Improving literacy skills with close reading

Whether we are writing full sentences or using text messaging shorthand including abbreviations and icons, our ability to make meaning of the language around us is a critical aspect of our society.

The updated Maine Learning Results for English Language Arts and literacy reflect this shift in literacy practices.  Schools are encouraged to provide instruction of both literary and informational texts, to prioritize strong writing skills, and value learning through speaking and listening.  Close reading is an instructional process which has returned to the forefront of educational practices. Close reading is an effective practice which supports student learning of the literacy skills necessary to be an active and engage citizen and to be successful in both higher education and the workplace.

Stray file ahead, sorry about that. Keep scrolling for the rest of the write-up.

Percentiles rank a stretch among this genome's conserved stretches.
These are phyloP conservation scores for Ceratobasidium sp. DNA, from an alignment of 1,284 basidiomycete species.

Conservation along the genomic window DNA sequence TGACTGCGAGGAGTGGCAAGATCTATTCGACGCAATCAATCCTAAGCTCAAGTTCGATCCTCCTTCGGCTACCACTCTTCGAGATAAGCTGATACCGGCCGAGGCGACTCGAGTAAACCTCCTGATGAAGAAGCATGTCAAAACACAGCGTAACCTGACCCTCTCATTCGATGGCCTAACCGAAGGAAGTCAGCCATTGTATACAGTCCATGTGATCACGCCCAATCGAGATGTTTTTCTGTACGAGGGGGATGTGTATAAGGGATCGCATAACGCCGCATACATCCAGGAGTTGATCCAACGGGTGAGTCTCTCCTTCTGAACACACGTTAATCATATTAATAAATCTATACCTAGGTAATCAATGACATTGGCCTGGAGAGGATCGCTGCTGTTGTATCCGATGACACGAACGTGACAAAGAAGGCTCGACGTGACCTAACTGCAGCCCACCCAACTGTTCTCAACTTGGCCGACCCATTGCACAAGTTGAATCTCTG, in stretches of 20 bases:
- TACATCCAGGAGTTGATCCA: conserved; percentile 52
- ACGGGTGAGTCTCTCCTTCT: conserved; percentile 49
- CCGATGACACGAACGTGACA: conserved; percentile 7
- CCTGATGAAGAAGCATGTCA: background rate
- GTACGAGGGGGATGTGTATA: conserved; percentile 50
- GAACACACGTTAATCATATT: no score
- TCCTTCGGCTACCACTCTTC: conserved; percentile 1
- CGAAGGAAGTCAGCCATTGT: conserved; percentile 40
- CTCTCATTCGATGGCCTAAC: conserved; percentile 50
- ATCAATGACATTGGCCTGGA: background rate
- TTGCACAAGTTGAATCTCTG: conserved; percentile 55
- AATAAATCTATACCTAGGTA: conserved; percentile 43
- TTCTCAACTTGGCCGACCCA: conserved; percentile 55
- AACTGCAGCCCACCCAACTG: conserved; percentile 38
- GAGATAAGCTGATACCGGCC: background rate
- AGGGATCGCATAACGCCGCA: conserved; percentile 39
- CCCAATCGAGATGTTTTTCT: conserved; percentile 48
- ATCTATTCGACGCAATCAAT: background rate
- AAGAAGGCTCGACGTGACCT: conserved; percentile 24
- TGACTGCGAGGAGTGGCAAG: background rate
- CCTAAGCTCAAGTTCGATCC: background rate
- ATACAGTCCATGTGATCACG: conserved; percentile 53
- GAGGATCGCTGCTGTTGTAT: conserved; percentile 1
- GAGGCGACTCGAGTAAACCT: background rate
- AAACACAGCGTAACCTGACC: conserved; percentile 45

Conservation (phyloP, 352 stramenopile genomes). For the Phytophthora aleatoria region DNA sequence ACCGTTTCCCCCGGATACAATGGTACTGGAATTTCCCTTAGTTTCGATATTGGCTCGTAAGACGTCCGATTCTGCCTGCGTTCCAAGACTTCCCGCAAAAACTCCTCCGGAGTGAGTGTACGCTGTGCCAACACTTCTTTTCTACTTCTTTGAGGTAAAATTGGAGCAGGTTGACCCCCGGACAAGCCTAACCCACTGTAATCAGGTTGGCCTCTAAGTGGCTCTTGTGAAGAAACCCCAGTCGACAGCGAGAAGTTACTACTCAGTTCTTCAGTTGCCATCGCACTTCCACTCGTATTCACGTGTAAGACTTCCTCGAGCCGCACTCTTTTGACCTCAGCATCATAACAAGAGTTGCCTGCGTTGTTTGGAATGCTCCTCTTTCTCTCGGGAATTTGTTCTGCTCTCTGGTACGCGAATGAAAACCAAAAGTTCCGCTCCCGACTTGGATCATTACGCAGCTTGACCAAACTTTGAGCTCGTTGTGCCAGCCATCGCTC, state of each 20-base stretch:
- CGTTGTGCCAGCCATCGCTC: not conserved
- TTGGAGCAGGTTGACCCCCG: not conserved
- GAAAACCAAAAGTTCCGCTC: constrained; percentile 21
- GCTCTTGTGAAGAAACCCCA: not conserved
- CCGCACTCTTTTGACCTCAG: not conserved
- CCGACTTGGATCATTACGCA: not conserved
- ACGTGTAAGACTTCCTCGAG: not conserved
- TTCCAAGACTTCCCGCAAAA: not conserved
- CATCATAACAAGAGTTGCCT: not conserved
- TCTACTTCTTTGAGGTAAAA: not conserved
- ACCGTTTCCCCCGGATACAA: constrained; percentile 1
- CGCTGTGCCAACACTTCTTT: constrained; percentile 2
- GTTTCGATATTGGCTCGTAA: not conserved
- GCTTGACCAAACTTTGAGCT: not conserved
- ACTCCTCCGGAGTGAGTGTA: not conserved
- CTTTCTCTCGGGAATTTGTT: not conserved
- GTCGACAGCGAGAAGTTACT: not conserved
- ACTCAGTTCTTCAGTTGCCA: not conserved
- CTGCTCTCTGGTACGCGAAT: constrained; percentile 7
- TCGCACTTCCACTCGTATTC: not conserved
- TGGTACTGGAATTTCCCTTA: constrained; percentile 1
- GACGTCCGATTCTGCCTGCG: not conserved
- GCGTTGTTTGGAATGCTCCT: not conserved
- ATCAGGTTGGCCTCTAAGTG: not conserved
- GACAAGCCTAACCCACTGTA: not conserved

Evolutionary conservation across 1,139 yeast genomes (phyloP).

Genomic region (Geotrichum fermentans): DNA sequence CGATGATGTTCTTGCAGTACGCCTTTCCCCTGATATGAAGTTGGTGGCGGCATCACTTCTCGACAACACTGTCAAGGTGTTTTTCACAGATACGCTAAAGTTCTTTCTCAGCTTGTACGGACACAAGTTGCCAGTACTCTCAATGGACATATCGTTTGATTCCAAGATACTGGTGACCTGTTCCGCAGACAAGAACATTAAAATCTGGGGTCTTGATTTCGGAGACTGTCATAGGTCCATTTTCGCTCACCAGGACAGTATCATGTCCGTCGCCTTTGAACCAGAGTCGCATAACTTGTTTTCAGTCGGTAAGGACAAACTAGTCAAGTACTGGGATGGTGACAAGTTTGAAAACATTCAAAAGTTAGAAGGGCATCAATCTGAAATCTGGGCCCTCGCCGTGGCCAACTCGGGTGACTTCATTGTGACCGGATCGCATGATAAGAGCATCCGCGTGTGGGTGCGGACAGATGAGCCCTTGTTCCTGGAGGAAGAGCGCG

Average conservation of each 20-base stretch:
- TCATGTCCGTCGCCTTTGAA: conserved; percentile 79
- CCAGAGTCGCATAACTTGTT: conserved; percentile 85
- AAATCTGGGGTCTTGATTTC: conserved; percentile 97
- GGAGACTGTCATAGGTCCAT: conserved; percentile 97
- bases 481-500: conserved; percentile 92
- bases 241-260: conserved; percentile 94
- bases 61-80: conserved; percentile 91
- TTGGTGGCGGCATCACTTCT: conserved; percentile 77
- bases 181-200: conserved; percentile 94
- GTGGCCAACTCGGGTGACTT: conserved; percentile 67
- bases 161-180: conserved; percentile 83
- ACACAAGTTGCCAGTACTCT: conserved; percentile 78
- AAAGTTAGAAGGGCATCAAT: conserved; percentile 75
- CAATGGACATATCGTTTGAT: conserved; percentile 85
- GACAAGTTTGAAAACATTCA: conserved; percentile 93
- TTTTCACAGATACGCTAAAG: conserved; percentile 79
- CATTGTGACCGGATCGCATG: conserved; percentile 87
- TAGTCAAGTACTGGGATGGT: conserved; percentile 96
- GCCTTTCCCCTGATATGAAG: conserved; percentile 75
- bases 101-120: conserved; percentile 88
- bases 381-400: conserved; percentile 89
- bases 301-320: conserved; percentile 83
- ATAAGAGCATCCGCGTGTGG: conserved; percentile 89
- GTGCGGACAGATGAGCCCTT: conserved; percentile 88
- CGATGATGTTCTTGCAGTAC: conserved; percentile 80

According to literacy experts Doug Fisher and Nancy Frey, close reading is an instructional routine in which students critically evaluate a text or segment of a text. Students analyze the deep structures of the text, such as the organization, the precise vocabulary used to convey and explain concepts, and the key details, inferential meanings, and arguments. Teachers support the process by questioning, prompting, and facilitating conversations that promote examination of the text.

The current edition of Maine DOE Literacy Links provides more information about close reading including the components of close reading  and links to resources for educators to use during instruction.